The obsession with discredited allegations about Iran’s past nuclear work
On Feb. 19the New York Times ran a piece by David Sanger and William Broad titled “Inspectors Say Iran Evading Questions as Nuclear Talks Enter a Crucial Stage.” These “questions” refer to 12 allegations – the so-called “Possible Military Dimensions” (PMD) file – that Iran may have conducted nuclear weapons-relevant research in the past. They are based, in part, on information provided to the IAEA by intelligence agencies of Israel and the U.S. It has long been known that some of the information is suspect and likely fabricated and planted. Exaggerating the importance of these unauthenticated allegations – like the New York Times is doing – only hands ammunition to those working to subvert a nuclear deal and precipitate a military confrontation with Iran.
Ex-IAEA Director Hans Blix says he has long believed there is “as much disinformation as information” on the alleged weaponization efforts. And Mohammed El Baradei, who followed Blix’s directorship – and held the post for 12 years thereafter – was also skeptical about the purported Iranian documents passed to the IAEA, writing in his 2011 memoir, “No one knew if any of this was real.”
In fact, exactly a day after the Feb. 19 New York Times report, Bloomberg reported that IAEA “inspectors in Vienna will probably review intelligence they received about Iran as a result of the revelations…[that] the CIA passed doctored blueprints for nuclear-weapon components to Iran in February 2000…”
Unfortunately, this did not stop the New York Times from running a news “analysis” piece two weeks later again omitting to mention how several experts and former IAEA directors have serious doubts about the IAEA’s PMD dossier.
For example, former IAEA inspector Robert Kelley singled out one of the allegations regarding neutron initiators saying, “Though I cannot say for sure what source the agency is relying on, I can say for certain that this project was earlier at the center of what appeared to be a misinformation campaign….there was no chain of custody for the paper, no clear source, document markings, date of issue or anything else that could establish its authenticity.”
In 2007, the U.S. intelligence community’s National Intelligence Estimate – a consensus view of 16 separate U.S. intelligence agencies – found that whatever research Iran may have been carrying out on nuclear arms ended in 2003. According to a 2012 Reuters report, the high-confidence of the intelligence agencies that the research stopped was based – among other things – on “both telephone and email intercepts in which Iranian scientists complained about how the leadership ordered them to shut down the program in 2003.” U.S. Intelligence Director James Clapper has since confirmed he has a “high level of confidence” that Tehran is not currently weaponizing.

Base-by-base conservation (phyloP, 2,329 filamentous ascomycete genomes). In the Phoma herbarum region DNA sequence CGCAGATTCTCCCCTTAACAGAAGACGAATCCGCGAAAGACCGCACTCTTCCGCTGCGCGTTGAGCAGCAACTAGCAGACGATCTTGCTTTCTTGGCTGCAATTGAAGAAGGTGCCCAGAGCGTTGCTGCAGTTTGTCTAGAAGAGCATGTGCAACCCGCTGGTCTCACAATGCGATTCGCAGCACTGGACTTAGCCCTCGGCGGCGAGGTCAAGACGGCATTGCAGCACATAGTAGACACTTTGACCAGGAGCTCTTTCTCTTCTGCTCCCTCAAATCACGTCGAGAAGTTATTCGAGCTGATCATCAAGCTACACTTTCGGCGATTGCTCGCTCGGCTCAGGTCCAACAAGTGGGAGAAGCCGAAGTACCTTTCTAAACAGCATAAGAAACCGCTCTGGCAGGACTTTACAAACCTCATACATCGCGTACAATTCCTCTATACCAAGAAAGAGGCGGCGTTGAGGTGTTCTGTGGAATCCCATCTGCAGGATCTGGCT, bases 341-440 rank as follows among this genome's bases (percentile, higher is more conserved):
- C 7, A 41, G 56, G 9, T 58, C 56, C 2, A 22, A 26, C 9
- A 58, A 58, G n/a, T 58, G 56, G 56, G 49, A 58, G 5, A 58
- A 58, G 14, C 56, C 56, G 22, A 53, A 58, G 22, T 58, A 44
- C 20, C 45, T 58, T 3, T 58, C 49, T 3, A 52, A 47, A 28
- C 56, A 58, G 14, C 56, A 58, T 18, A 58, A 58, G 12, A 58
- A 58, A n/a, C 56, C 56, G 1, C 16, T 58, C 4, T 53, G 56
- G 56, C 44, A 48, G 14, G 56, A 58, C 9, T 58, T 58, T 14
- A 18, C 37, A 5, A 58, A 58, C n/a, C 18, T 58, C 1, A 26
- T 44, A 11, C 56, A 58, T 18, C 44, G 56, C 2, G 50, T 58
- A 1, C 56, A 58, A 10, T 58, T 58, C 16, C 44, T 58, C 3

Even the November 2011 IAEA report on Iran’s nuclear program backs up this assessment, stating that Iran’s fledgling research program into nuclear weapons “was stopped rather abruptly pursuant to a ‘halt order’ instruction issued in late 2003.”
What about the New York Times reports that Iran is evading the PMD questions? Iran has provided a lengthy response saying that many of the allegations are fabricated or errorneous – essentially, that there is nothing substantiated regarding the PMD dossier that Tehran must answer to. In an official communication to the IAEA, Iran states that the “forged documents have no sign to prove that they are of Iranian origin and…the documents are full of mistakes and contain fake names…” In some cases, Iranian officials also complain that they are not allowed to see the original documents they are supposed to answer to, but only electronically re-formatted versions, which they insist “could have been manipulated, and…would have been easy to fabricate.”
In light of comments from two former IAEA directors, such Iranian complaints should not be brushed off lightly.
There are 12 main PMD concerns, as outlined in the Annex to the November 2011 IAEA report. The IAEA narrowed down this list to three issues they are most interested in. But all three of the PMD concerns appear to be rather weak: the “Exploding Bridge Wire” detonators are dual-use; the alleged Marivan explosive testing has not been followed up by the IAEA; and, the alleged neutron transport and nuclear explosion modeling appears to be slipshod or simply fake.
Further, the IAEA’s technical ability to properly analyze and investigate nuclear weapons’ and ballistic missile re-entry vehicles’ allegations is also limited. This is because such analysis lies well outside the IAEA’s core function.
Problems at the IAEA seem to arise when the Agency veers from its mandated job of nuclear-materials accountancy to try to take on a bigger role of nuclear-weapons investigator, for which it has no legal responsibility, little in-house skill and insufficient funding. If the Agency wants to continue to pursue Iran on this, it should urgently vet the PMD file using qualified, outside weapons experts. There could be some things worthy of further investigation in the PMD file, but these will be most apparent to appropriately trained personnel. Again, former director Blix: “Something that worries me is that these accusations that come from foreign intelligence agencies can be utilized by states to keep Iran under suspicion.”
Butt, a nuclear physicist, is senior scientific adviser to the British American Security Information Council (BASIC) in London. The views expressed here are his own.
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